"So, naturalists observe, a flea has smaller fleas that on him prey; and these have smaller still to bite ’em; and so proceed ad infinitum."
- Jonathan Swift

July 5, 2010

July 5 - Pristicola bruchi

Pristicola bruchi is a new species of trematode parasite that was recently discovered in lake sturgeon (Acipenser fulvescens) in Wisconsin. The intermediate hosts are not known yet, but based on related taxa and the food web in this ecosystem, oligochaetes are likely candidates. The discovery of this species now begins to shed light on the biogeography of sturgeon parasites. There are now three genera that each have two representative species - one in Eurasia and one in North America, suggesting a very ancient vicariant event, perhaps as old as the Cretaceous.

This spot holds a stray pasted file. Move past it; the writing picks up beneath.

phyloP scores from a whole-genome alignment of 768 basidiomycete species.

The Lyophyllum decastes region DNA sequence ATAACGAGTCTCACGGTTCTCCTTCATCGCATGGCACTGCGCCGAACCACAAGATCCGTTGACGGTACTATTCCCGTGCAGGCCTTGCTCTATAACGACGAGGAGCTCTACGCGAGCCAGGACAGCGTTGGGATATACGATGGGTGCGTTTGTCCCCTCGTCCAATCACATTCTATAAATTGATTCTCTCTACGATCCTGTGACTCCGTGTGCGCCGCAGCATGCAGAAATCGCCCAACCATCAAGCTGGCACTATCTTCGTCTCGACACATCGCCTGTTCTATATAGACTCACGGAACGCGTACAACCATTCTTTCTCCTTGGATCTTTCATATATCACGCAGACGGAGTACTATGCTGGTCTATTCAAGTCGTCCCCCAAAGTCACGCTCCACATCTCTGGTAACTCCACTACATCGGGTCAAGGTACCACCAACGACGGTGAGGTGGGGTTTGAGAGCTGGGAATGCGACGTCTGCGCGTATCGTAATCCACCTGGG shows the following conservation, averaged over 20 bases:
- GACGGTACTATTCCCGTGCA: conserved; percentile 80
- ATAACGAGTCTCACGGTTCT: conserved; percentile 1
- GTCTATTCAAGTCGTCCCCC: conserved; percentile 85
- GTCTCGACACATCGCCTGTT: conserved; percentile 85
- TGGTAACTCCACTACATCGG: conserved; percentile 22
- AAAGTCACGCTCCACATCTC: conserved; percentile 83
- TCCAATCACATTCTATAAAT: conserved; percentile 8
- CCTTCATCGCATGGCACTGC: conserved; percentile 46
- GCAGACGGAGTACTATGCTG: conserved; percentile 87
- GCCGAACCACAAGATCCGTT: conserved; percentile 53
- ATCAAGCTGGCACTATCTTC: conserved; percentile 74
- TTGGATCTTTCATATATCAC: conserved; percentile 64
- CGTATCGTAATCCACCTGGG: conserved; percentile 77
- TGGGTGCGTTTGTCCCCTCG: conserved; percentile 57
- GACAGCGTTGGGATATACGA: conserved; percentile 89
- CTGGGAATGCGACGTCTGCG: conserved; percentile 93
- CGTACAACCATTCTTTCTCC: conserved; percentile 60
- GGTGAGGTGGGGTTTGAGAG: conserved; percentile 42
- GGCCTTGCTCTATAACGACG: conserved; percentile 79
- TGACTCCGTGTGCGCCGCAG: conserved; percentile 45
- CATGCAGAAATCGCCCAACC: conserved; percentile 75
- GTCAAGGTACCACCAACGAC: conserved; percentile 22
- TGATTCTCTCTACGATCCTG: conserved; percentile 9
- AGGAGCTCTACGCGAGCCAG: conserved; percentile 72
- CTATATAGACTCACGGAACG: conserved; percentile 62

Image is from the original species description, published in 2009.

1 comment:

  1. Cool looking parasite accompanied by a paper with an interesting hypothesis! Is the family that this worm belongs to (Deropristiidae) closely related to the Echinostomatidae by any chance? I've spent a good few years staring down microscopes looking at echinostomes and their spines, and that collar of spines on today's parasite certainly reminds me of those guys!